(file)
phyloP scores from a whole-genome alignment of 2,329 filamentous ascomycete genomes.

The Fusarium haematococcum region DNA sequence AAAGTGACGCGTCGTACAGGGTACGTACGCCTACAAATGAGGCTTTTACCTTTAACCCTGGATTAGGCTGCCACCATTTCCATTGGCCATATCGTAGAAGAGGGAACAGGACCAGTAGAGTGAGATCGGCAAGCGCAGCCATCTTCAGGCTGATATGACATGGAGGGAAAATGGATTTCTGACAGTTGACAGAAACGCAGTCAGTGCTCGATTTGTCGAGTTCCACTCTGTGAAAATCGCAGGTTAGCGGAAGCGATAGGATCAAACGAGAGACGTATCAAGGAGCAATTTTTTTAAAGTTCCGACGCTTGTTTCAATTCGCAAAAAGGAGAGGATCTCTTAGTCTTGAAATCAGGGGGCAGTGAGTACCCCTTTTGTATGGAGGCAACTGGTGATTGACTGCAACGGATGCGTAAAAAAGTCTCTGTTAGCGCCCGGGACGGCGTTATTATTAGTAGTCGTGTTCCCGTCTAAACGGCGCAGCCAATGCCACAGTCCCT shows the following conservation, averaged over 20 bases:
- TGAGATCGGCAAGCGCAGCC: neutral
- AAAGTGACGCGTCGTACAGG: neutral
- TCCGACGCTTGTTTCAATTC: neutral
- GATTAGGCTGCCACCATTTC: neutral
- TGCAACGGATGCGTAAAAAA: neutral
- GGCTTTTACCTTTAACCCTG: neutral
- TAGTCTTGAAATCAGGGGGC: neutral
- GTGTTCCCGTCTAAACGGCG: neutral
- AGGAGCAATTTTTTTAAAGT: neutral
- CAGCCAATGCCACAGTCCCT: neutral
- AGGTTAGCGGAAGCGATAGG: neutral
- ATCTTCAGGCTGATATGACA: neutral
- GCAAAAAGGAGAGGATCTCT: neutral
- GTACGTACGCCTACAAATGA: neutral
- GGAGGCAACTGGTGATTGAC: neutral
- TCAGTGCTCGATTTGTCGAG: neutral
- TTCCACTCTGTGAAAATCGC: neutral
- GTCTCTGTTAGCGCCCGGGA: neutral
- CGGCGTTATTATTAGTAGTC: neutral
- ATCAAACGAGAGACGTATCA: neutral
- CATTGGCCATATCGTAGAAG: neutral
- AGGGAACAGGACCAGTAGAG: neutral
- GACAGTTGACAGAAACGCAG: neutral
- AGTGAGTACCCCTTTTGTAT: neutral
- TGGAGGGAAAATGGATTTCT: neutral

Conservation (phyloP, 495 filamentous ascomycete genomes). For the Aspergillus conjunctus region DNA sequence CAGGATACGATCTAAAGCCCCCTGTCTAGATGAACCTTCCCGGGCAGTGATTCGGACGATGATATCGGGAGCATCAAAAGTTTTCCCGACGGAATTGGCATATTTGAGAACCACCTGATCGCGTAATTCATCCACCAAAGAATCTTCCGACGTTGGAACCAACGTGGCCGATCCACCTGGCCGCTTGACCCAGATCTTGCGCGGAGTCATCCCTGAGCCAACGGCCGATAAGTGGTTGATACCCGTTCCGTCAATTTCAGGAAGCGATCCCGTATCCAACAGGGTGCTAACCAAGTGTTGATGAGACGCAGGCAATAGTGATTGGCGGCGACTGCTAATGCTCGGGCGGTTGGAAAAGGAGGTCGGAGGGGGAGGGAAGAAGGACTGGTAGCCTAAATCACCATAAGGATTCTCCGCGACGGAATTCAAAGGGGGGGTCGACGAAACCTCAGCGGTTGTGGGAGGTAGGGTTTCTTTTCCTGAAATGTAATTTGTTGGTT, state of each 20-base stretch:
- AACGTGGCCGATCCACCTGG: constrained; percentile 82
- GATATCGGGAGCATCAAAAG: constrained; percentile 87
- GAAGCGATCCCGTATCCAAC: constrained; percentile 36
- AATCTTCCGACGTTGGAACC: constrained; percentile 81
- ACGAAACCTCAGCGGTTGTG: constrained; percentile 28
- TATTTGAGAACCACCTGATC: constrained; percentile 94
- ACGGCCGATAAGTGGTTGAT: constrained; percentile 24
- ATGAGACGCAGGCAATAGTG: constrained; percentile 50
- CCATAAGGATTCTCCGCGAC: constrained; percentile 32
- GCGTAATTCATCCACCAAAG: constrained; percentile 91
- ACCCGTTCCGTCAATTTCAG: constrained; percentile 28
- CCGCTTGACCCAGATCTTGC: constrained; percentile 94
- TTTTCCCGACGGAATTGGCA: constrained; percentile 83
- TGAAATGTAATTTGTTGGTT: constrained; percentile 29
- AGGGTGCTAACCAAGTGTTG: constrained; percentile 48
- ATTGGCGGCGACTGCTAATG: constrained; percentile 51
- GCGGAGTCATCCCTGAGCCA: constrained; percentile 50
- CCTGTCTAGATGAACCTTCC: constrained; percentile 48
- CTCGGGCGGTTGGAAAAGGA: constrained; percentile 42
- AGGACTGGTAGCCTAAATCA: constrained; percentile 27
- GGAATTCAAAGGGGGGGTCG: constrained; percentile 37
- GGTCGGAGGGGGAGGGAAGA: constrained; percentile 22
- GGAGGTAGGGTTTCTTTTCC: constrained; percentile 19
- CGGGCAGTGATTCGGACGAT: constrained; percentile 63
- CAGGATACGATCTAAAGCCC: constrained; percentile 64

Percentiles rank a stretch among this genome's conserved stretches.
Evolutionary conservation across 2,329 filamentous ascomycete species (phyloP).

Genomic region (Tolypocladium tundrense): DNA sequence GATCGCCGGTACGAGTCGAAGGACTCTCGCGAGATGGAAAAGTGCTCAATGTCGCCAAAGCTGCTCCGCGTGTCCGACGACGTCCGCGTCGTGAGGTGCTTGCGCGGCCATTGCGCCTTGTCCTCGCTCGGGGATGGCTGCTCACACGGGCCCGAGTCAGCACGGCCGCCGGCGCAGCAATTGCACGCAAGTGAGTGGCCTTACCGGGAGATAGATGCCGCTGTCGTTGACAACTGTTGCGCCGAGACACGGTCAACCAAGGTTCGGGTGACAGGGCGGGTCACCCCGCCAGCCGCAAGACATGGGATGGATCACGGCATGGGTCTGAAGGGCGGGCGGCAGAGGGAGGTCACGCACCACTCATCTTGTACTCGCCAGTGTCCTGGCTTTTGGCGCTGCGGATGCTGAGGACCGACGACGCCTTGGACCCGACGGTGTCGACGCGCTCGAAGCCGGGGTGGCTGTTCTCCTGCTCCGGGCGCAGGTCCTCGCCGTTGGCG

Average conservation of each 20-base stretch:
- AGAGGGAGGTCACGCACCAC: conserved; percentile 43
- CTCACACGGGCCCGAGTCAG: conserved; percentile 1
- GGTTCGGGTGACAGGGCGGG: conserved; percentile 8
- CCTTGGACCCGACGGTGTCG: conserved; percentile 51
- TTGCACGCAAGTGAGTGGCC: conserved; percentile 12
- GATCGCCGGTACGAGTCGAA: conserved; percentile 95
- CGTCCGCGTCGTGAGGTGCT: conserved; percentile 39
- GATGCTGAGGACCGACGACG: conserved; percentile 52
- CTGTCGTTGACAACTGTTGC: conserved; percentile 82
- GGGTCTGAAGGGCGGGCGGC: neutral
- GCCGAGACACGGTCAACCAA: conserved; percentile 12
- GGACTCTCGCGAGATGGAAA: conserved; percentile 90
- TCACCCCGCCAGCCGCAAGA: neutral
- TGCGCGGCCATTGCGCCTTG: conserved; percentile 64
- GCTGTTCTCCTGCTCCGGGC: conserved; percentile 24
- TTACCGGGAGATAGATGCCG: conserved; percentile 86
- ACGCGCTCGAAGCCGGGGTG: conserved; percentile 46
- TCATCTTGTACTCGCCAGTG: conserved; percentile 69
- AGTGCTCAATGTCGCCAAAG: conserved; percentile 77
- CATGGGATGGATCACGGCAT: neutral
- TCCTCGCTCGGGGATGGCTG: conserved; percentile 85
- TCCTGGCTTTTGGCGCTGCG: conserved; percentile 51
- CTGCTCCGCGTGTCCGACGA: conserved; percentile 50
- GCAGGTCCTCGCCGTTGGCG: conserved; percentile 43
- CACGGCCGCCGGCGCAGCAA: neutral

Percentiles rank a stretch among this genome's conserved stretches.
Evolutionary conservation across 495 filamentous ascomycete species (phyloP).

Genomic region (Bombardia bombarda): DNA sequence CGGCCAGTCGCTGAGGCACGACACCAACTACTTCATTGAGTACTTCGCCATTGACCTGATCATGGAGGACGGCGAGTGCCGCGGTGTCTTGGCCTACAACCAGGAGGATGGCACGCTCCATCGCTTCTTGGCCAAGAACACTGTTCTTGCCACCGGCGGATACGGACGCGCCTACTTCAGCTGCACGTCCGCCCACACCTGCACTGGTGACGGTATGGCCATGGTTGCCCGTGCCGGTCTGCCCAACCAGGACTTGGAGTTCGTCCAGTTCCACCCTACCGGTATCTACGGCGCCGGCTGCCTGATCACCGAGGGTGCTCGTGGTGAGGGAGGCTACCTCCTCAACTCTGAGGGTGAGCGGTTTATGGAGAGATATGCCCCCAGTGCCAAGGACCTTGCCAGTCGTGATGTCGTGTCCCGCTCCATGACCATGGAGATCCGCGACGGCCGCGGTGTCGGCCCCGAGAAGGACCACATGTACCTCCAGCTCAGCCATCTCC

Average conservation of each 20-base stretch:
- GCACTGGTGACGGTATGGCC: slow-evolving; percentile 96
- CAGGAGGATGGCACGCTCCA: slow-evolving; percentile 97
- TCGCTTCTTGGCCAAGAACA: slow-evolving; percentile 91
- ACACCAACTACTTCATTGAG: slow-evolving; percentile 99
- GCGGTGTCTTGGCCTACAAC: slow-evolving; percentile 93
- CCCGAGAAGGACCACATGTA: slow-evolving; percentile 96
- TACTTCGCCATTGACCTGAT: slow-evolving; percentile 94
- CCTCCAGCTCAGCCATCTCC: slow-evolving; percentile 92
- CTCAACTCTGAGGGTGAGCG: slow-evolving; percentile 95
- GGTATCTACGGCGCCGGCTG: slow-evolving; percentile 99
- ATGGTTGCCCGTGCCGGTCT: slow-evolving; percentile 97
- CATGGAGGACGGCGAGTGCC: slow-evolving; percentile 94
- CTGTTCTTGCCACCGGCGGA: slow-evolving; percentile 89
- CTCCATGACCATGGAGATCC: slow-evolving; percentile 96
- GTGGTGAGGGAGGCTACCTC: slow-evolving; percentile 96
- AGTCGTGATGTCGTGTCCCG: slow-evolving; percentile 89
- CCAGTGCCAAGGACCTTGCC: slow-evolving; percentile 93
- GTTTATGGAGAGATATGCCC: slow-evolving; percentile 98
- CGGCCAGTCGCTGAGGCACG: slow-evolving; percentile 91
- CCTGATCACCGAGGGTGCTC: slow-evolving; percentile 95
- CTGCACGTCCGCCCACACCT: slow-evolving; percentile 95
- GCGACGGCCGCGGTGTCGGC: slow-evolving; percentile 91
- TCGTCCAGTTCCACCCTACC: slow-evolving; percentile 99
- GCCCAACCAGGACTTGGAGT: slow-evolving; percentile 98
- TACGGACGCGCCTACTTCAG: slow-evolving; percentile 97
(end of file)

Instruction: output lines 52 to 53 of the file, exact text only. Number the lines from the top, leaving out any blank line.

- CGGGCAGTGATTCGGACGAT: constrained; percentile 63
- CAGGATACGATCTAAAGCCC: constrained; percentile 64